Rising from the flames
Young cowboys are back in the saddle
LESS than a year ago, the yard Xander enjoyed running around was a place of chaos as emergency workers descended on their home.
Their bonfire had exploded, leaving Xander, 3, and his younger brother Tanner, then 22 months old, with severe burns to their hands and face.
An aerosol can had somehow ended up in the flames, and an idyllic afternoon became a nightmare in seconds.
With the boys now on the road to recovery after stays at the Royal Children’s Hospital, mum Prue Matthison has praised the generosity of Victorians, who donated a record $23m to the hospital’s Good Friday Appeal.
“We’re absolutely blown away to find out how much the community has raised,” she said.
“To know we can go into that kind of setting and have access to fabulous surgeons and an amazing team, without the money that’sbeing funnelled into to that hospital through these charity drives, that wouldn’t be possible.’
Ms Matthieson said her sons’ recoveries were a testament to her quick thinking on the day, emergency services and the work of the Royal Children’s Hospital, home to the only pediatric specialist burns unit for Victoria and Tasmania.
Xander was flown to hospital while Tanner – who had been further away from the fire – was taken by road ambulance. Doctors rushed Xander into theatre to clean his wounds and placed him in a coma for a week and a half, while his younger brother – who they initially thought would also need skin grafts – was also in hospital for more than a week.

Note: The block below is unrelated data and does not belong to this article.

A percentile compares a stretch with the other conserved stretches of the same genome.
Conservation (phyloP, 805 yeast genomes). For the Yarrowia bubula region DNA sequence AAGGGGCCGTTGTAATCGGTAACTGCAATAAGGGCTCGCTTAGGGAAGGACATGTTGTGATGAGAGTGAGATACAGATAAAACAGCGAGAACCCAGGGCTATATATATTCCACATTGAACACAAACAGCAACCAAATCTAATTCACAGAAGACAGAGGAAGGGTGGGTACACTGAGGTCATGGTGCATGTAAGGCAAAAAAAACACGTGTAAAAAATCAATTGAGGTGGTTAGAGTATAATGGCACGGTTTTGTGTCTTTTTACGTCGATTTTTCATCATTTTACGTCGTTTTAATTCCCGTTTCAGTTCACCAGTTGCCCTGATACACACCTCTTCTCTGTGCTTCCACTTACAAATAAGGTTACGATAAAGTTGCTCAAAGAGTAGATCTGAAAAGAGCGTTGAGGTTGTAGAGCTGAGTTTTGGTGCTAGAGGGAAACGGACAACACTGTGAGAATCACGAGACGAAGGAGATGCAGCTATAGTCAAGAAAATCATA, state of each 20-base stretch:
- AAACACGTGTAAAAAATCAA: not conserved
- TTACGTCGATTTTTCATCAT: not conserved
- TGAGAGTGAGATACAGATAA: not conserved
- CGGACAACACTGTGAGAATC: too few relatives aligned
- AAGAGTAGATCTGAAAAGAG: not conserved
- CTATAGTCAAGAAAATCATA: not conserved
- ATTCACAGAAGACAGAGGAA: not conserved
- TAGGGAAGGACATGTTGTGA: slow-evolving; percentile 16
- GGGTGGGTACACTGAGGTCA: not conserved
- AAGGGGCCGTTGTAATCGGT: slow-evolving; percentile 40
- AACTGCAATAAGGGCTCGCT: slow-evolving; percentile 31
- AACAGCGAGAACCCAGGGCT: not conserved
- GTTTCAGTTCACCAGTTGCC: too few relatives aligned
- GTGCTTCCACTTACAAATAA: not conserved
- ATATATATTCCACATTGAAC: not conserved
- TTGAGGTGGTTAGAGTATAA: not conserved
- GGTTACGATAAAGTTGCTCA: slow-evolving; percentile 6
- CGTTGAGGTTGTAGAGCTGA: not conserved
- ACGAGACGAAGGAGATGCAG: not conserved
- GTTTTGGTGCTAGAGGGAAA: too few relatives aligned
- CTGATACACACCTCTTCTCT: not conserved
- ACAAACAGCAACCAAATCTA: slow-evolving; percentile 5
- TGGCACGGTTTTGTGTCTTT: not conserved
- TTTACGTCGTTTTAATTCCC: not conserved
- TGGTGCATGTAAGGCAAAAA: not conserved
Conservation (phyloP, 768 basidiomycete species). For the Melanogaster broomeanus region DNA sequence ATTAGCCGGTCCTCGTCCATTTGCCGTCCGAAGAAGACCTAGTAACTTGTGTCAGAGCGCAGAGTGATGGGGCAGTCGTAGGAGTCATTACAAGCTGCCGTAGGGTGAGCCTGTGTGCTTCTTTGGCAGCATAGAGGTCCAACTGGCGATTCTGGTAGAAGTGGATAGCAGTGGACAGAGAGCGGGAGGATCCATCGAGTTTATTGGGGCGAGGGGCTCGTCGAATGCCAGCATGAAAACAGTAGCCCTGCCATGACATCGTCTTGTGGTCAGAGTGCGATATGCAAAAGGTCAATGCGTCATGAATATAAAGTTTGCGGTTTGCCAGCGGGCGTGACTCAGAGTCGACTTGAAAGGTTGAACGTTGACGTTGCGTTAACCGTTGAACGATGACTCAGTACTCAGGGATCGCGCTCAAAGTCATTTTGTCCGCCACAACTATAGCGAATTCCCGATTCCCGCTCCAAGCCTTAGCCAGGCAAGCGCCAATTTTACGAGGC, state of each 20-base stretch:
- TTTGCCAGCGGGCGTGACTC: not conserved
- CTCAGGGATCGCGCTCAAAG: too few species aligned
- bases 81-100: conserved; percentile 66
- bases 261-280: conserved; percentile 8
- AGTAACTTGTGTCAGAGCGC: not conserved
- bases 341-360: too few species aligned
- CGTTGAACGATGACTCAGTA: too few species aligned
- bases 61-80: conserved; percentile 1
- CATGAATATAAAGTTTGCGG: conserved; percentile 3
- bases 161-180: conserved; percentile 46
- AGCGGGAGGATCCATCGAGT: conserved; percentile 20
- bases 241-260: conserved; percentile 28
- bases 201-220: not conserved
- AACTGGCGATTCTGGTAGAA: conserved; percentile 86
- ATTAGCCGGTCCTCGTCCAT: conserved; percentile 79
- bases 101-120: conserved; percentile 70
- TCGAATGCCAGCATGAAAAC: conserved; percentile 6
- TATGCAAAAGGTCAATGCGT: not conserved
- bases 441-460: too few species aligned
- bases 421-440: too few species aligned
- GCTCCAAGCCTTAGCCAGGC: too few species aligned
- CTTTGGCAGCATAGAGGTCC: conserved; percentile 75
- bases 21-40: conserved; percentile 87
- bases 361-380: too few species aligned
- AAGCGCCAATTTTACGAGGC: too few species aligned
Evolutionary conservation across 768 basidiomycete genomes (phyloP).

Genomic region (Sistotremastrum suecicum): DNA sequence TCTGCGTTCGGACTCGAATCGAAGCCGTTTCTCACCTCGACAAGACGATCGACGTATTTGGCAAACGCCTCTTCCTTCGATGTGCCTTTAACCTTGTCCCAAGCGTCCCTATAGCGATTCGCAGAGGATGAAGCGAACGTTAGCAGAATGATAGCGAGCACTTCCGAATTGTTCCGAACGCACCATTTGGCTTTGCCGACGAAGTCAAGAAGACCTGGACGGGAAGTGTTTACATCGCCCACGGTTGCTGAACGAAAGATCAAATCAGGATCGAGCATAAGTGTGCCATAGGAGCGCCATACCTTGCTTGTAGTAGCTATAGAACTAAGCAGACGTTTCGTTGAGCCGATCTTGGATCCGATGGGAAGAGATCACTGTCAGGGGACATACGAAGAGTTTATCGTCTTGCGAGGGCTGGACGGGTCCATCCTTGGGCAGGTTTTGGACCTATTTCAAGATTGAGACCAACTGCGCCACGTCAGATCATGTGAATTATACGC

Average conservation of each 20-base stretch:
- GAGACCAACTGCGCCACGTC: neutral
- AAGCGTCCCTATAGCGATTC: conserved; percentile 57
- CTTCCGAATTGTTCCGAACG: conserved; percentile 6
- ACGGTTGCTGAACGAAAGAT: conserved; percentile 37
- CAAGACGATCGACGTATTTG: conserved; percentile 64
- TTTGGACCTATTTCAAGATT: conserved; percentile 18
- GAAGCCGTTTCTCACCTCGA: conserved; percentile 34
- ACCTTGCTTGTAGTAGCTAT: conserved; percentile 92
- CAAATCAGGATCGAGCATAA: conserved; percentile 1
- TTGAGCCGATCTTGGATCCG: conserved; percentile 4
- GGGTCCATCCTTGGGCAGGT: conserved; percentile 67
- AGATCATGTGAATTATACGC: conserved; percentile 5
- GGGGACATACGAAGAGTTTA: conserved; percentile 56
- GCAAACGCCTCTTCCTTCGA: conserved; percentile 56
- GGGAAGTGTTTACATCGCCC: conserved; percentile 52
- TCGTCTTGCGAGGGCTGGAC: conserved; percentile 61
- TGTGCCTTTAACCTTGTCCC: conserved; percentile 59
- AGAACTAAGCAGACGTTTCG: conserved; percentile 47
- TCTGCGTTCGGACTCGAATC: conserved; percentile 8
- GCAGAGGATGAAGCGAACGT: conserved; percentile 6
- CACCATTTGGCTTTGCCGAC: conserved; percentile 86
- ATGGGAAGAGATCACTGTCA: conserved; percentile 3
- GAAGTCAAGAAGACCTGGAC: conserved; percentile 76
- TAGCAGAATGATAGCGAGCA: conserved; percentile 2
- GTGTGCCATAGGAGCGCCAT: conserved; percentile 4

Ms Matthieson said the support from the RCH was “amazing”, with the “fabulous” intensive care nurses stringing up happy birthday banners when Xander, still in a coma, turned 3 in the days after the accident.
“(The hospital) is definitely a 10 out of 10 in my books,” she said. “We had a social worker that actually met me down in the emergency room and she stayed with us pretty much throughout his whole recovery.
“Offering support for not even just the kids but for us as well, if we needed counselling or if we just needed someone to sit with the kids while we ducked downstairs.”
Finally, after a month in hospital, Xander was well enough to return home to his brother Tanner, who had been discharged earlier.
Xander’s journey is not over yet and he will need to wear compression garments for up to 23 hours a day for the next two years to help the scars heal.
But thanks to the burns team, the bundles of energy is back home with his family, free to run around, pretending to be a cowboy with his brother, happy to just be a kid.
“He handles his treatment really well,” Ms Matthieson said.
“The burns team has just been amazing. They’ve been super helpful, super friendly.”
Originally published in the Herald Sun, Sunday, 9th, April, 2023
Words: Sarah Booth
Pictures: Mark Stewart
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